8. ^ Radakovic, Nebosja "Brian" (November 2000). "Hogs of War Review (PS)". Game Revolution. Archived from the original on September 19, 2015. Retrieved August 18, 2017. 
  9. ^ Provo, Frank (September 6, 2000). "Hogs of War Review (PS)". GameSpot. Retrieved August 18, 2017. 
  10. ^ Steinberg, Scott (September 29, 2000). "Hogs of War (PS)". IGN. Retrieved August 18, 2017. 
  11. ^ "Hogs of War". Official U.S. PlayStation Magazine. November 2000.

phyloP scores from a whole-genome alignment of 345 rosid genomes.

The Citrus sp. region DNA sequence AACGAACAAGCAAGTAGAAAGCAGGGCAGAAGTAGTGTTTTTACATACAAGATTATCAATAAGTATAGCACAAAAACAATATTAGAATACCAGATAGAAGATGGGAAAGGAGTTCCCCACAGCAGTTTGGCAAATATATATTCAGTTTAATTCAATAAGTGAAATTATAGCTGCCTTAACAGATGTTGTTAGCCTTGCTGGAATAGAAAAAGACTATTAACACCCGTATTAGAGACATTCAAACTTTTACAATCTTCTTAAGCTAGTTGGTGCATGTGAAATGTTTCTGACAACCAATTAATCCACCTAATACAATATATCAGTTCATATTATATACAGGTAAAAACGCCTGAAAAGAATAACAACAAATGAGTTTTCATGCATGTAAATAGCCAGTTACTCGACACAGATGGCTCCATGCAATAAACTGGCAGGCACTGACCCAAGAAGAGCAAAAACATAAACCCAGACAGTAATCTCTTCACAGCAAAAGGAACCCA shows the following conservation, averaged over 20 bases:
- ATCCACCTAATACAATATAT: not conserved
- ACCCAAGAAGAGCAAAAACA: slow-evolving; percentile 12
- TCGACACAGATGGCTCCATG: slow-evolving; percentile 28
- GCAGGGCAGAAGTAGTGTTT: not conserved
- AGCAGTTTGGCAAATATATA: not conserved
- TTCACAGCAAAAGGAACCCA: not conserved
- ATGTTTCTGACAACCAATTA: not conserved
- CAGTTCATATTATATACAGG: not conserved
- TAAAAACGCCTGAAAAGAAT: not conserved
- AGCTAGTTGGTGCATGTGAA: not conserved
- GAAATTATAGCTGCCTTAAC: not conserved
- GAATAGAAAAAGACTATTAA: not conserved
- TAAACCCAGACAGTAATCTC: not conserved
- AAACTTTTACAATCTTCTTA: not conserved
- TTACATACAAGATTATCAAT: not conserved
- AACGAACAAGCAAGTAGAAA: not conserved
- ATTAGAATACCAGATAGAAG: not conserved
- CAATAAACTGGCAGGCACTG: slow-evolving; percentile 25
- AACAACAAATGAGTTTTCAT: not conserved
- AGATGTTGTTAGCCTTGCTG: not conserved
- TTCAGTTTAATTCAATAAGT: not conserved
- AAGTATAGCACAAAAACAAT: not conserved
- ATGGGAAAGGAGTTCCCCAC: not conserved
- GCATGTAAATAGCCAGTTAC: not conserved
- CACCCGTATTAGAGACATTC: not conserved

12. ^ "Hogs of War". Official UK PlayStation Magazine. July 2000. 
  13. ^ "Hogs of War". Play UK. 2000. 
  14. ^ Leyton, Chris (February 13, 2008). "Infogrames Confirms Hogs of War 2, Airborne Raiders Return, NWN2 Expansion 2 News". Total Video Games. Archived from the original on October 29, 2008. Retrieved August 18, 2017. 
  15. ^ "Infogrames FISCAL 2007-2008 (unaudited figures)" (PDF). Infogrames. Archived from the original (PDF) on February 6, 2009. Retrieved August 18, 2017. 
  16. ^ "Infogrames Entertainment S.A. Announces Completion of Acquisition of Atari, Inc". Infogrames. October 9, 2008. Archived from the original on October 14, 2008. Retrieved August 18, 2017.